hen I was asked by Tatiana Subin to lead a session of the AIM Math Teachers’ Circle, I almost refused. I had been asked in the past, but schedule conflicts had prevented me from participating, and I was secretly glad to avoid it. I had many misgivings about leading a session; it appeared to me that it would take special skills that I did not have. One needs to pick a good problem and be dynamic and enthusiastic, but not too helpful. Finally, however, Tatiana talked me into it and I decided to give it a try for the first time. My first challenge was to find an appropriate problem to present, which I finally found on the Cal Poly Math Department’s Puzzle of the Week web page. A problem that caught my eye was to consider the following: Can one remove one of the factorials from
1!2!3! · · · 99!100! so that what remains is a square? It seemed like a good problem, open to generalizations and a number of problem-solving techniques. It is a problem that raises many questions, so I knew it would be a perfect one for an interactive discussion. When it came time for the session, I gave no hints or lectures, just presented the problem, and then everyone started working in groups. After a time, I looked over some of the computations and noticed that most of the participants had simplified the problem and were starting to look for patterns. Some were counting factors; some were trying to group factors; some were doing the smallest cases; but everyone was doing something! Just to sit silently and watch the problem solving unfold was actually very hard for me. As a college calculus teacher, my instinct was to jump in and help.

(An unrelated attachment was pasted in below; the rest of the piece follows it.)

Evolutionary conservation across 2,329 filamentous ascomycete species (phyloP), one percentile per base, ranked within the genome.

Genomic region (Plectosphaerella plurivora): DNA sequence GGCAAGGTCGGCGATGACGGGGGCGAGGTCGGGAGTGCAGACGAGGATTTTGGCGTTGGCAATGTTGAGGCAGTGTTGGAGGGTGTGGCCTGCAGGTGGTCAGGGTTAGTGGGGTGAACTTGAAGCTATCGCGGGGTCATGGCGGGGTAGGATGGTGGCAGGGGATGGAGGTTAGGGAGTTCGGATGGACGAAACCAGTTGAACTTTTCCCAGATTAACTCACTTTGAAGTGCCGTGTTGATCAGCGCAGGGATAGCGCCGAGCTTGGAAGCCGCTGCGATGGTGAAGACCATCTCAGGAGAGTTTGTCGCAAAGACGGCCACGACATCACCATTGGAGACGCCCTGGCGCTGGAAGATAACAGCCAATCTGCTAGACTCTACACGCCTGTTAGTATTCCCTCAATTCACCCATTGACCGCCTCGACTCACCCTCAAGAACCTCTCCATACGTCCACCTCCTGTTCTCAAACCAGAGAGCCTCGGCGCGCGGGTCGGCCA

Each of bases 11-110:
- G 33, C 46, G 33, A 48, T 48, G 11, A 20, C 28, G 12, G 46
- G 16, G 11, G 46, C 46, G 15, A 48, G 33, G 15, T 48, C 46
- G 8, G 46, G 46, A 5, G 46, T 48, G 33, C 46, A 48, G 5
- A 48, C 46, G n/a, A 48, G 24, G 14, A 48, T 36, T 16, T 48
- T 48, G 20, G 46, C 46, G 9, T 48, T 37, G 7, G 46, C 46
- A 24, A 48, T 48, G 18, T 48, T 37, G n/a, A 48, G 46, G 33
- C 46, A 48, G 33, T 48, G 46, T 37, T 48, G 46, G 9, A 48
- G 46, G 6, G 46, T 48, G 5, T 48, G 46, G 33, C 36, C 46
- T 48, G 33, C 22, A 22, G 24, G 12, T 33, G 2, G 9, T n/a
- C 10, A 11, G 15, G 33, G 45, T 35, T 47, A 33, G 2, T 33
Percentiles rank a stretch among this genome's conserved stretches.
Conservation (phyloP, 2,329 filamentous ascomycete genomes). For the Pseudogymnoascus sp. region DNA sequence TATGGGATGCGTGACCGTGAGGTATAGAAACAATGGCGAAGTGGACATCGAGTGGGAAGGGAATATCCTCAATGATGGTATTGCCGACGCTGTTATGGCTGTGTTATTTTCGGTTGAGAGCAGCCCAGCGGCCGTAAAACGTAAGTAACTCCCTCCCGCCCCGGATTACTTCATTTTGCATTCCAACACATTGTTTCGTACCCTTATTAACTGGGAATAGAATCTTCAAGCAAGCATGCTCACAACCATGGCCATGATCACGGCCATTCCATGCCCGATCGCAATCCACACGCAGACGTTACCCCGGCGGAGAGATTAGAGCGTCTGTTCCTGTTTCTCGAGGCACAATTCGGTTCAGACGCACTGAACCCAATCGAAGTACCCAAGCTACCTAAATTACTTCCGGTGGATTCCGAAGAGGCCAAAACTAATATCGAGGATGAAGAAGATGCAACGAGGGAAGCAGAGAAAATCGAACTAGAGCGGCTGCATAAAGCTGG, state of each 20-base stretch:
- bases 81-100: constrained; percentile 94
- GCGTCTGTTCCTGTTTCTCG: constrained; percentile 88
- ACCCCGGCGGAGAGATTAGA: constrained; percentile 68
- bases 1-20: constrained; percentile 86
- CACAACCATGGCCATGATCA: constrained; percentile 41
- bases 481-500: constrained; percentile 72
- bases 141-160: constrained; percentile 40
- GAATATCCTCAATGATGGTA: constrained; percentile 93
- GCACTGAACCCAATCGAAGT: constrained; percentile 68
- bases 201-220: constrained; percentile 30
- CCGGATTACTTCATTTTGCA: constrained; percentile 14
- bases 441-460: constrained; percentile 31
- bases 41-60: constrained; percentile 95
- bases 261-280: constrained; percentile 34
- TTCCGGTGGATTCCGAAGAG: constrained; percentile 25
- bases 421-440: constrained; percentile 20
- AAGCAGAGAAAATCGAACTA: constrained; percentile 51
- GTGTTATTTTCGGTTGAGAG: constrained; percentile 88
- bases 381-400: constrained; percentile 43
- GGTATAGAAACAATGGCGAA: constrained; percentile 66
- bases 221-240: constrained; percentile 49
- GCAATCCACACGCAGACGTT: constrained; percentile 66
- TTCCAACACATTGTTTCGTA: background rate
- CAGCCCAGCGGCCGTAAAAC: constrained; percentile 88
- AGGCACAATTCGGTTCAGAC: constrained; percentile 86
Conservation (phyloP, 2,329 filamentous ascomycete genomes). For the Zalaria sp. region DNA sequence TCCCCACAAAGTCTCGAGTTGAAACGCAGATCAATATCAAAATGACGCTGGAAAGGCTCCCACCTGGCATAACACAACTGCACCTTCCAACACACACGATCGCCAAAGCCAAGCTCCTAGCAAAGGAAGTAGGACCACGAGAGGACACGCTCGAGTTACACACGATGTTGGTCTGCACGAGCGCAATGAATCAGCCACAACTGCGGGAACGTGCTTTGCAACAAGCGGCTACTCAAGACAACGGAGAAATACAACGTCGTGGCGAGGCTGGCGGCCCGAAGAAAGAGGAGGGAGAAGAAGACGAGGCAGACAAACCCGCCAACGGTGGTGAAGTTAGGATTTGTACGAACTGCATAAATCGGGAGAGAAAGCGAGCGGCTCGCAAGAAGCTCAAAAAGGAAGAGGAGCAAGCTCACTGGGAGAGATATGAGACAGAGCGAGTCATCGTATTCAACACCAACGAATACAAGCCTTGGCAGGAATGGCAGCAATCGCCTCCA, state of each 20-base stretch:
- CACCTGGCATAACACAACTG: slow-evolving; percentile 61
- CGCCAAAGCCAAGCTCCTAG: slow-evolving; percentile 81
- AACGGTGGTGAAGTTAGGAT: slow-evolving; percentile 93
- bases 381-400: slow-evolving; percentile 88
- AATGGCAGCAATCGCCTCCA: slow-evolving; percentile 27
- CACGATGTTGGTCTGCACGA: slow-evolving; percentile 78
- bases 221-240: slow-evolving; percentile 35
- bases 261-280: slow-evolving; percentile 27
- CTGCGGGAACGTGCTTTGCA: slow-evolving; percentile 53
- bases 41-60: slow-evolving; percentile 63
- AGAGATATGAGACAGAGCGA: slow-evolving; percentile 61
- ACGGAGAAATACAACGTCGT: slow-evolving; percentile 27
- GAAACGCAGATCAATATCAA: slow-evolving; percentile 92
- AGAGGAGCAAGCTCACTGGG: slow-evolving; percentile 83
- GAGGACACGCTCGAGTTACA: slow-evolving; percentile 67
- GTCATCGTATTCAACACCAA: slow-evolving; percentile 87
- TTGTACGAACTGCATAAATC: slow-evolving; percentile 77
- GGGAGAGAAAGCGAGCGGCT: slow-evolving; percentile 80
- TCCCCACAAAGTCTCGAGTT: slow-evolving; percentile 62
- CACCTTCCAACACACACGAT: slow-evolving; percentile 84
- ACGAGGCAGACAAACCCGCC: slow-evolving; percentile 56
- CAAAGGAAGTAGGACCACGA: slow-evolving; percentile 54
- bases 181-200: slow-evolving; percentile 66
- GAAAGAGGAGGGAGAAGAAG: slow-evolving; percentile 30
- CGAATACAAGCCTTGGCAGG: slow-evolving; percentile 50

«AS A COLLEGE CALCULUS TEACHER, MY INSTINCT WAS TO JUMP IN AND HELP.»
MTCircular · Winter 2012 · American Institute of Mathematics